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Kentucky counties among highest in COVID-19 case rates across U.S.

A New York Times list shows infection rates at six Kentucky counties are among the 10 highest in the country over the last week.

LEITCHFIELD, Ky. — From one of the fastest states to react around 18 months ago -- before vaccinations -- to now one of the hardest hit: Kentucky has six of the top 10 counties for the highest COVID-19 infection rates in the U.S. this past week, according to a review by The New York Times.

The list includes Perry, Clay, Whitley, Russell, Rockcastle and Grayson County, which is the one closest to Louisville. Governor Andy Beshear showed concern about the list in his Team Kentucky update.

"COVID is as bad in Kentucky as it has ever been in this pandemic," Gov. Beshear said. "We are one of the hottest states in the country."

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Whether you're at the state's capital, or its biggest city, or living in a county of just 27,000 people -- comparing September's situation to that of the winter can be jarring to some.

"It's much worse, and that's not just coming from me. That's coming from my contact tracing disease investigation team," said Joshua Embry, Public Health Director for the Grayson County Health Department. "You can't be prepared for something like this."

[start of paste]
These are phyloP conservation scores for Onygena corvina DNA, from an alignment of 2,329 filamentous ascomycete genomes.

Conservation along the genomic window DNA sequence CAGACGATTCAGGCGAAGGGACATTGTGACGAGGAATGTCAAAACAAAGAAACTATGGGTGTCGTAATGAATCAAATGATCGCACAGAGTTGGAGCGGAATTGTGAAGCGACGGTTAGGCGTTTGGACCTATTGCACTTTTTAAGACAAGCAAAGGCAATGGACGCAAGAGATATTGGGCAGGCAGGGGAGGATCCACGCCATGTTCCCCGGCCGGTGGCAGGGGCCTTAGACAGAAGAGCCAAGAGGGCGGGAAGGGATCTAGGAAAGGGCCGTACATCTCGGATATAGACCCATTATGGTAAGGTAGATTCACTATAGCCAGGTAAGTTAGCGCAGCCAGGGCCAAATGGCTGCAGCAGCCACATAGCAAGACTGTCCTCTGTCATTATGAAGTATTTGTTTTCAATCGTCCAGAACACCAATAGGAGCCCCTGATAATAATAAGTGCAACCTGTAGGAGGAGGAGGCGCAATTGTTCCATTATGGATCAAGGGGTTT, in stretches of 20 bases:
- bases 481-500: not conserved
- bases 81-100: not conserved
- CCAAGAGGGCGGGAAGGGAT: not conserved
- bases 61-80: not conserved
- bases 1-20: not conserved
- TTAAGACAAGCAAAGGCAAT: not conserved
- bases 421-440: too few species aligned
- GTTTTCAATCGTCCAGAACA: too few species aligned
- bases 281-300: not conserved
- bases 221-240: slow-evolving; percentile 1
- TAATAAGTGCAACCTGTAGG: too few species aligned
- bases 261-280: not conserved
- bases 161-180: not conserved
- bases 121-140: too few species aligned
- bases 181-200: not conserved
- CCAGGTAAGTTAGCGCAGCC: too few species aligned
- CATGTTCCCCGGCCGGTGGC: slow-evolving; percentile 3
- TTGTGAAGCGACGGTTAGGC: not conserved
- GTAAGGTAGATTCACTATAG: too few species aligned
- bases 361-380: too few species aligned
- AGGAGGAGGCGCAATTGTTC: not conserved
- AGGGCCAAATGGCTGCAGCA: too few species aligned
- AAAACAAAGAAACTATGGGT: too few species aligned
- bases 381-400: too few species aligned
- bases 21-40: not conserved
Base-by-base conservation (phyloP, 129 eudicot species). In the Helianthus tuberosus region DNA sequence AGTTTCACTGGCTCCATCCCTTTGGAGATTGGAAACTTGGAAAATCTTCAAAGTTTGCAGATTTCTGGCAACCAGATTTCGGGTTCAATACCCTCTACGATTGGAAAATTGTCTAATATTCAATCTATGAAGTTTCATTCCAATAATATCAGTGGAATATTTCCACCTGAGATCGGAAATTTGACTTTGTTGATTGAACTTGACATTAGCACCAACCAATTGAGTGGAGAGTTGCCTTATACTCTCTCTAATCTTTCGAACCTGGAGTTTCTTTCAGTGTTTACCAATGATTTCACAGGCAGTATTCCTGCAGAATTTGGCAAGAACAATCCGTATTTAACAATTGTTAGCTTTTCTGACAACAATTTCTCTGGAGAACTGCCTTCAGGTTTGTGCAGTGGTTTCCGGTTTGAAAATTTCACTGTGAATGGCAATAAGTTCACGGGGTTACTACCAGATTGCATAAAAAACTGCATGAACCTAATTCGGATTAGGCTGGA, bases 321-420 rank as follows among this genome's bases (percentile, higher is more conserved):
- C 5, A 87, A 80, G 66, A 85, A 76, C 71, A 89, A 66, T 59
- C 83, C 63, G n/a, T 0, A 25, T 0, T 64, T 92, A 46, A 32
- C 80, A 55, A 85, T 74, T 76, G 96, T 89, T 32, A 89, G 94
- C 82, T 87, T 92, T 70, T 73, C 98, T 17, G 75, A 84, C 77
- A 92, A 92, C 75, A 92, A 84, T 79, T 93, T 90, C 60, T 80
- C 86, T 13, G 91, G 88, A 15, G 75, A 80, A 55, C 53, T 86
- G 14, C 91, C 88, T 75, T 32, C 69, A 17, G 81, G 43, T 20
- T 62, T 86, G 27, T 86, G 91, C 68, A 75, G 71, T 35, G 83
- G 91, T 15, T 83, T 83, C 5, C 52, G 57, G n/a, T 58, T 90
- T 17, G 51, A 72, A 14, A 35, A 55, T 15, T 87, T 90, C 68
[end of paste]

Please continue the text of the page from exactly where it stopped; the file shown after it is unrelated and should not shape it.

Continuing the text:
For smaller areas like Grayson County, this is uncharted territory. They have 30 people hospitalized with the virus, including 18 in the county's primary hospital, Twin Lakes Regional Medical Center in Leitchfield. 

That might not sound like many, but a hospital spokesperson says that number was at zero in late July.

"For Grayson County, those are high numbers," Embry said.

Twin Lakes Medical says this all becomes an issue of staffing, as it says workers reach the max they can handle. On top of that, health leaders said the critical care unit there is already full with six patients.

"We don't know how much longer we can go without some kind of assistance," Embry said.

Gov. Beshear has talked for weeks about counties struggling with the surge in demand, with more than two-thirds of hospitals reporting "critical staffing shortages."

These are issues Embry says most Kentucky towns, big or small, can now relate to.

"Numbers to us are numbers, but these are people," Embry said.

It's not the kind of recognition Grayson County wanted, but it's the challenge the county is facing.

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